Ayodhya case in SC: Hindu party seeks control of entire 2.77 acre disputed land


New Delhi: A Hindu body on Tuesday strongly pitched in the Supreme Court for control and management of the entire disputed 2.77 acre land in the politically and religiously sensitive case of Ram Janmabhoomi-Babri Masjid title dispute at Ayodhya.

Nirmohi Aakhara, one of the leading parties in the case, asserted its claim over the disputed site where the medieval structure was demolished on December 6, 1992, and said that Muslims have not been allowed to enter the place since 1934.

The Hindu body said it was claiming ownership and possession of the “main temple” as also to be the manager of the birth place of Lord Rama.

The top court, which commenced the day-to-day hearing Tuesday following the failure of the mediation proceedings to resolve the dispute amicably, was told by the Hindu body that since time immemorial “Janma Asthan now commonly known as Janam Bhumi, the birth place of Lord Ram Chandra was belonging to and in possession of the Akhara”.

Nirmohi Akahara submitted before a five-judge Constitution bench headed by Chief Justice Ranjan Gogoi that it was also acting as “its (property) Manager” through its ‘Mahant’ and ‘Sarbrahkar’ who had been managing and receiving offerings made there at in the form of money.

The bench, also comprising Justices S A Bobde, D Y Chandrachud, Ashok Bhushan and S A Nazeer, was told by senior advocate Sushil Jain appearing for the Akahara, that under the Muslim law no one can construct a mosque over the land which belonged to others.

Referring to the records, he said, “No Mohammedan could or ever did enter the temple building. It was specifically stated that no Mohammedan has even attempted to enter it at least since 1934” and hence the claim of Akharara over the land was legal and should be honoured.

The senior advocate submitted that from 1934 to December 16, 1949, the site was in the exclusive possession of the Hindu body and the Muslims were not offering their daily ‘five-time prayers’; they were only offering Friday ‘namaz’ that too under police protection.

Citing another evidence, he said that absence of provision for ‘wuzu’, by which Muslims wash hands and body parts before Namaz, at the disputed site, was interpreted by the high court to arrive at the conclusion that prayers were not being offered there since long and thus it had ceased to be a mosque.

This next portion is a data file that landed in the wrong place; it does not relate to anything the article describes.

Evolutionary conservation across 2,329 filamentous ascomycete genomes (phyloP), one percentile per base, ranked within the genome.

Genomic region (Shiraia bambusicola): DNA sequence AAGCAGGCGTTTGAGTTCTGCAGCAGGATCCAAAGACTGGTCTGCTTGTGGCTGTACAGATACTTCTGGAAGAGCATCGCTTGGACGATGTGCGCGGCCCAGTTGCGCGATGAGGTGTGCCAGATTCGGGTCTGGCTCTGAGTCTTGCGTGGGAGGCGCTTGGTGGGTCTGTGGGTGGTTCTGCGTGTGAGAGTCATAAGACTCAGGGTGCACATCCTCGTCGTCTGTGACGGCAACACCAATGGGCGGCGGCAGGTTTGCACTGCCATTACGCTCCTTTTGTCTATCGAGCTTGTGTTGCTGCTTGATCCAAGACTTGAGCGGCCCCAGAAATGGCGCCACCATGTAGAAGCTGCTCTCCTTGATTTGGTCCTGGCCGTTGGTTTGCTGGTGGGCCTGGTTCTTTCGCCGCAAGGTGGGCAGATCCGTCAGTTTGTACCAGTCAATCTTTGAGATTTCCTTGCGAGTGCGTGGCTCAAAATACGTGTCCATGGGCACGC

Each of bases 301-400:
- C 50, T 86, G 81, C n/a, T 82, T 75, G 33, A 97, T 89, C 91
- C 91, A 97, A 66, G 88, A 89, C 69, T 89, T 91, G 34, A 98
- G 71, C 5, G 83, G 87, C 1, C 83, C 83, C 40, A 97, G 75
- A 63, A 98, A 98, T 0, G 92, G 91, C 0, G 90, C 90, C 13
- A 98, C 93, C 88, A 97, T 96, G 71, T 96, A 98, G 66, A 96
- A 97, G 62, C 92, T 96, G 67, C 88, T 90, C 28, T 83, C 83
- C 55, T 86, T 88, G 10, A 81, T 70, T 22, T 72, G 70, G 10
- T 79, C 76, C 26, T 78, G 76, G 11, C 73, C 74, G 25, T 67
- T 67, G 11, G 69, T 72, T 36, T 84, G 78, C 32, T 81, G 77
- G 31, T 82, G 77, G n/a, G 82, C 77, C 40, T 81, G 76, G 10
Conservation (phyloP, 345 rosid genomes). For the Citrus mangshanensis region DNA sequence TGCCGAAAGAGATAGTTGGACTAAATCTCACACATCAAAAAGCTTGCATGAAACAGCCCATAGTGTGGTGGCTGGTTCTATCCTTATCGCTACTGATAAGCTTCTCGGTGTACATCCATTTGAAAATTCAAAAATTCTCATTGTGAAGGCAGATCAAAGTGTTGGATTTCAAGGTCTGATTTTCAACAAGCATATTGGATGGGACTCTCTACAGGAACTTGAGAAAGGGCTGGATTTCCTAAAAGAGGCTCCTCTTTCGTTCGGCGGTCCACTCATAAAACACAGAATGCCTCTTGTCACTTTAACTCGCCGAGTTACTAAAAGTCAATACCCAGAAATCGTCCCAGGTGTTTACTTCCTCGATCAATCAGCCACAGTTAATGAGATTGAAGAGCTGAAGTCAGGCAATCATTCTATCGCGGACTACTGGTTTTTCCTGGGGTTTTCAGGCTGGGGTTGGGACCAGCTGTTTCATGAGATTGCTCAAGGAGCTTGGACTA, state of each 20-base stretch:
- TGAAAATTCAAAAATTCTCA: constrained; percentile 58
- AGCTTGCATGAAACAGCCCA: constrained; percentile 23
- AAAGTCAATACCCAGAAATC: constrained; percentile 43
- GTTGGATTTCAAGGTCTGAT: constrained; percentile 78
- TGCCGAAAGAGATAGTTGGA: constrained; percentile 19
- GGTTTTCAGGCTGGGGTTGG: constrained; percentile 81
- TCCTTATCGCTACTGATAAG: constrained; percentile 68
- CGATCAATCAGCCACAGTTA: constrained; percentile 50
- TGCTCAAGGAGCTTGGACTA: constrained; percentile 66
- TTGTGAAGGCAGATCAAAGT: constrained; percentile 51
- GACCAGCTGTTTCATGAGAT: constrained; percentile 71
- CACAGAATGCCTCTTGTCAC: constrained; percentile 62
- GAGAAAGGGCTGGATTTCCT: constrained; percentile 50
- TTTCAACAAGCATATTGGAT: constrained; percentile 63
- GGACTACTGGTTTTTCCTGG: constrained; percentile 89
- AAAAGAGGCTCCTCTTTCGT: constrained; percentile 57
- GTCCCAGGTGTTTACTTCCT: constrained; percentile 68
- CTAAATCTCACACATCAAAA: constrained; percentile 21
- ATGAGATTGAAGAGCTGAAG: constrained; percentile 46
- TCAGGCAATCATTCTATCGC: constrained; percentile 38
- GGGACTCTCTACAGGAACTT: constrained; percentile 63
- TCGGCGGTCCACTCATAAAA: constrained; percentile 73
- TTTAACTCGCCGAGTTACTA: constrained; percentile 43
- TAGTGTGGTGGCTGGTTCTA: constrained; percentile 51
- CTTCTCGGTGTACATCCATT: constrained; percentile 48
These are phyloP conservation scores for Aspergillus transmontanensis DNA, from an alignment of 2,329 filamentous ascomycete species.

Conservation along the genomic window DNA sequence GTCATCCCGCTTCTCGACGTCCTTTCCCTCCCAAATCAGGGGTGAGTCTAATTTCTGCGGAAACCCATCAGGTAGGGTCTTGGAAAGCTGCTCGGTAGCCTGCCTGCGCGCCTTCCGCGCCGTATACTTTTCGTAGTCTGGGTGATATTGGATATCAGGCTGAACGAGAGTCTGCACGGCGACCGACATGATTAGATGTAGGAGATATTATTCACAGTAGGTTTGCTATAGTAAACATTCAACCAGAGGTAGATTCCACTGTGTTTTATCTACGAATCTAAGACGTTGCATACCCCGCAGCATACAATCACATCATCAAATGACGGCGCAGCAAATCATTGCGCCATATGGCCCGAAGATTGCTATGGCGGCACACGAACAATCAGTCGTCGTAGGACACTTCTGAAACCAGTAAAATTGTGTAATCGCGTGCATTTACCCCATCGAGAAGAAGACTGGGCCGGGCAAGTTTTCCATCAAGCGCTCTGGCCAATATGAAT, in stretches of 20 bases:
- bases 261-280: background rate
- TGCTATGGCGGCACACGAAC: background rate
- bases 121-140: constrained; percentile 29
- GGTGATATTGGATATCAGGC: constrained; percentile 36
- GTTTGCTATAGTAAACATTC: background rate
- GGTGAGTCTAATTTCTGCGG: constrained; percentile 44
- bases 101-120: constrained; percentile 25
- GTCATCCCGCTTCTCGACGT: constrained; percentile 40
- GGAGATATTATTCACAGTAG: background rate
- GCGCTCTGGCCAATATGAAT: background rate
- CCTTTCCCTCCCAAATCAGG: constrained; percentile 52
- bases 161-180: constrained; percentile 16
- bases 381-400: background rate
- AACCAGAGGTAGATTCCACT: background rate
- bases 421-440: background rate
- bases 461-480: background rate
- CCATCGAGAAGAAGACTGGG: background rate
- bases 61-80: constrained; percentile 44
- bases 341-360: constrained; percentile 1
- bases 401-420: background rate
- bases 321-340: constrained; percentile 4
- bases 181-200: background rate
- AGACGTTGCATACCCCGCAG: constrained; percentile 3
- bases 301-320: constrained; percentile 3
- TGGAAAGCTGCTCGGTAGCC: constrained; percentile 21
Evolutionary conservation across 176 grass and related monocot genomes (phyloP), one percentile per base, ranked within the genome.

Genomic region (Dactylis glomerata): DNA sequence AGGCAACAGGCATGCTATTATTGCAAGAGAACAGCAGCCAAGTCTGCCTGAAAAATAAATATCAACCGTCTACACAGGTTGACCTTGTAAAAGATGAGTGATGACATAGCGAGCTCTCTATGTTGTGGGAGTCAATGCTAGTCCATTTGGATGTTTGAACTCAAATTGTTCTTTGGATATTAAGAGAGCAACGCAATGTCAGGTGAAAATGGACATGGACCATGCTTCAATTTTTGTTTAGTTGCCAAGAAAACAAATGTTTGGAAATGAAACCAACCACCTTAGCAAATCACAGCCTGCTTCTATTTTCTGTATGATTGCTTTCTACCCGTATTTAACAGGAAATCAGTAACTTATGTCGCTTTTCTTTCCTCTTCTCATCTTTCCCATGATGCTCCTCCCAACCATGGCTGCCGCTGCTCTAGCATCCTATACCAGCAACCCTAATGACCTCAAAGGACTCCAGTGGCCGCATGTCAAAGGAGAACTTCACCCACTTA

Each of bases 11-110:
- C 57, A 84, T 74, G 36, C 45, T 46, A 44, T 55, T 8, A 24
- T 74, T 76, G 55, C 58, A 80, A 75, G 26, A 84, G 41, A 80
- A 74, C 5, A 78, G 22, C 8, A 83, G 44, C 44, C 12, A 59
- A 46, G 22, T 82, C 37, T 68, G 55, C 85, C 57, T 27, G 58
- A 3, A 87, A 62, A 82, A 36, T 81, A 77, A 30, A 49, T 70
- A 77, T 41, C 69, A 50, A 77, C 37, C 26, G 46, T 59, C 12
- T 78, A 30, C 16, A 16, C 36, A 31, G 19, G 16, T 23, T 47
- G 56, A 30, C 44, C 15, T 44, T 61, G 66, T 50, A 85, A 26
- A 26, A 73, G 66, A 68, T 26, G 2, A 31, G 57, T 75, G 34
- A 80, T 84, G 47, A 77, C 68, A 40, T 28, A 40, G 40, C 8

It was on the intervening night of December 16, 1949, the idols of lord ‘Ram Lalla’ and other deities were placed inside the structure, Jain said.

While claiming management and possession of the entire land, Akahara said it was in possession of the outer courtyard and Ram Janmasthan for hundreds of years.

“We were in possession of outer courtyard and Ram Janmasthan for hundreds of years. Outer courtyard having ‘Sita Rasoi’, ‘Chabutra’, ‘Bhandar Grih’ were in our possession and it was never a part of dispute in any case,” the senior counsel told the bench.

The outer portion of the courtyard was “not attached under the judicial order of December 29, 1959 and continued to be in possession of the Akhara, he said.

He said the litigation pertains only to the constructed portion that is only to “the main temple” also described generally as the “Inner Courtyard”.

Further, the Akahara submitted that till filing of the law suit in 1989 by the Sunni Central Board of Waqfs, there was no dispute raised by any party relating to the outer courtyard.

“In the Outer Courtyard, there were undisputed structures of the plaintiff (Akahara) including the Sita Rasoi, Bhandar Griha as well as the Chabutra…”, it said, adding that the other case was filed in 1989 by Gopal Singh Visharad, and that too concerned with the inner courtyard only.

While Jain was making his submissions, the bench referred to the 2010 judgement of the High Court and said, “In any case, you have been given one-third of disputed area in preliminary decree by the High Court.” 

He was also asked to restrict his arguments to the civil case filed by the Hindu body.

The Hindu body said the access of the “main temple or the Inner Courtyard” was through the outer courtyard only on which it had the right and the possession.

“There is no separate access to the Main Temple Area which is claimed by the Muslim Parties as the ‘Babri Masjid’. It was specifically pleaded…that no Mohammedan could or ever did enter the temple building.

“It was specifically stated that no Mohammedan has even attempted to enter it at least since 1934,” Jain submitted, adding that “Akhara possessed the temple and none others but Hindus were allowed to enter and worship therein.”

“After the demolition of the structure, the petition was amended and it was asserted that the main temple and other temples of Nirmohi Akharha were demolished by some miscreants, who had no religion, caste or creed,” the Akahara submitted. It contended that it was due to the wrongful attachment, the Hindu body had been wrongly deprived of the management and charge of the temple.

“Nirmohi Akhara was not only claiming ownership and possession of the property that is the Main Temple or the Inner Courtyard but was also claiming to be the manager of ‘Janma Asthan’ as well as the idols of Lord Ram Chandra, Laxmanji, Hanumanji and Saligramji,” the senior advocate said.

The court is hearing 14 appeals filed against the 2010 Allahabad High Court judgment, delivered in four civil suits, that the 2.77-acre land in Ayodhya be partitioned equally among the three parties — the Sunni Waqf Board, the Nirmohi Akhara and Ram Lalla. (PTI)